Hearst to Pay $50 Million to Settle Data Privacy Case

By William Vogeler, Esq. on July 18, 2018 | Last updated on March 21, 2019

It's hard to say how much a person's privacy is worth, but Hearst says it will pay $50 million to settle a data-privacy lawsuit that alleged the magazine publisher sold subscribers' information.

In the class-action, plaintiffs say they were bombarded with junk mail, advertisements and phone calls after the company sold their personal information. Lead plaintiff Josephine Edwards had subscribed to Good Housekeeping, one of many Hearst publications.

It is the largest settlement payment under a Michigan law that prohibits businesses from selling personal information about their customers. Under the settlement, subscribers will be eligible to receive about $155 each.

$155 Each

Filed in 2015, the lawsuit alleged that Hearst allowed third-party "data mining" companies to access subscribers' information without their permission. The Hearst database included information about users' income levels, purchasing habits, gender, political affiliations, medical conditions, and religious practices, according to the complaint.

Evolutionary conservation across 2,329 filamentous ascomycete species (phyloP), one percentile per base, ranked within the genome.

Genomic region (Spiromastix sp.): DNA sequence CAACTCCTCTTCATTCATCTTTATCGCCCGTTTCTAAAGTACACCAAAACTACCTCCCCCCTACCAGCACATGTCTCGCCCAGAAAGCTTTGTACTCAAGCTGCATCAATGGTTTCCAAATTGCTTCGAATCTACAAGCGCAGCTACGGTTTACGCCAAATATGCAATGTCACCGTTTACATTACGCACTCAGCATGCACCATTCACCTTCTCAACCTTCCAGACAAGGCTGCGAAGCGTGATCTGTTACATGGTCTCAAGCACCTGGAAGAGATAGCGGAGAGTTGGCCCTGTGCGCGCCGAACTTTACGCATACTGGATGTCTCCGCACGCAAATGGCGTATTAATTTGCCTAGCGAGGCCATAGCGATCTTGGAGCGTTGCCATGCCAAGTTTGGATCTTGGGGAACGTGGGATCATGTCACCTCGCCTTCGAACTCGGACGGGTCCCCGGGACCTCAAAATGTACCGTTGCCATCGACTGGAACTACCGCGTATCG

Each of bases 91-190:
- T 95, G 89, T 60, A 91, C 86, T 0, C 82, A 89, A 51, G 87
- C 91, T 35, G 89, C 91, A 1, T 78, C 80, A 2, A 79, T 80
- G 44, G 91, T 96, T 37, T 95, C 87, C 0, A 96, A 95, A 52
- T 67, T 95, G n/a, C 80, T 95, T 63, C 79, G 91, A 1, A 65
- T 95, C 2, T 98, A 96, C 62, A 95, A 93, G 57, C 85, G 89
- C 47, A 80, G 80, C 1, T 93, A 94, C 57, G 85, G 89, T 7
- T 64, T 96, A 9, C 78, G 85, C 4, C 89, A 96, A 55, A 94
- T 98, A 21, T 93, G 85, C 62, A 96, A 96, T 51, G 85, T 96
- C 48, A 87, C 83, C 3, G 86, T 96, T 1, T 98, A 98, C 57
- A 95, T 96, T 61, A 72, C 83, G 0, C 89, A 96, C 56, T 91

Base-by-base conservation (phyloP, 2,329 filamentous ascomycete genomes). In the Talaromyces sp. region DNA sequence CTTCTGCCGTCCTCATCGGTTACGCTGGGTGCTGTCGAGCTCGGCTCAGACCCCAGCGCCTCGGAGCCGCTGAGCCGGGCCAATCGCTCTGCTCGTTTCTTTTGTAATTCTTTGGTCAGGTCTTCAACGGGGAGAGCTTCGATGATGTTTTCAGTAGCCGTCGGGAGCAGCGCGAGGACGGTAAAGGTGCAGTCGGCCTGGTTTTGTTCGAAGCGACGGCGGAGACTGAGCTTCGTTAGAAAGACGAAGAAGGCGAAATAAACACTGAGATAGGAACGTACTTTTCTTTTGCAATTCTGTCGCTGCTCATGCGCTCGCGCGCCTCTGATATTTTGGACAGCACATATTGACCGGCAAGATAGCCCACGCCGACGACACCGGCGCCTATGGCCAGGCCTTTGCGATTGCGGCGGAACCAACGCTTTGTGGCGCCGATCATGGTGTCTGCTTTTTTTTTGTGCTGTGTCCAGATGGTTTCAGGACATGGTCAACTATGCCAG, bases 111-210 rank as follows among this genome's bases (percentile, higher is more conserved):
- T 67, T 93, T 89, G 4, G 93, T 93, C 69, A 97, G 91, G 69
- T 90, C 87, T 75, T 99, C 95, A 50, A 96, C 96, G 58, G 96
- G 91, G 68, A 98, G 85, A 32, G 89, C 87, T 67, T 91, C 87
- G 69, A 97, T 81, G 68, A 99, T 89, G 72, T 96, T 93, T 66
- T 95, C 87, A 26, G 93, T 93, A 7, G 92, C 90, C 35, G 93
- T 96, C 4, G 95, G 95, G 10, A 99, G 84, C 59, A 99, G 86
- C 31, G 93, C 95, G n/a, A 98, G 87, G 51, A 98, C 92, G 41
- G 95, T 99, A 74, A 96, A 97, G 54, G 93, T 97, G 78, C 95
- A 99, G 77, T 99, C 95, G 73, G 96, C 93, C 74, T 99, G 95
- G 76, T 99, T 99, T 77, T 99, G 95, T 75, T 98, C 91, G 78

The company allegedly sold personal information for subscribers to Good Housekeeping, Cosmopolitan, Country Living, Elle, Esquire, Food Network Magazine, Harper's Bazaar, the Oprah Magazine, Redbook, Seventeen and other magazines.

The settlement is reportedly three times more than any other case under Michigan's Video Rental Privacy Act. Only Michigan residents who subscribed prior to July 30, 2016, are eligible for the settlement proceeds.

Hearst admitted no wrongdoing in the case, but said it settled to avoid uncertainty and further litigation.

"Unsuspecting Consumers"

"Data mining is especially troublesome when consumer information is sold directly to marking companies," the plaintiffs' lawyers said in court records. Those companies often use the information to "lure unsuspecting consumers, many of whom are elderly, into various scams, including fraudulent sweepstakes, charities, and buying clubs."

The settlement requires judicial approval. According to reports, the attorneys want $16.7 million in legal fees and costs.

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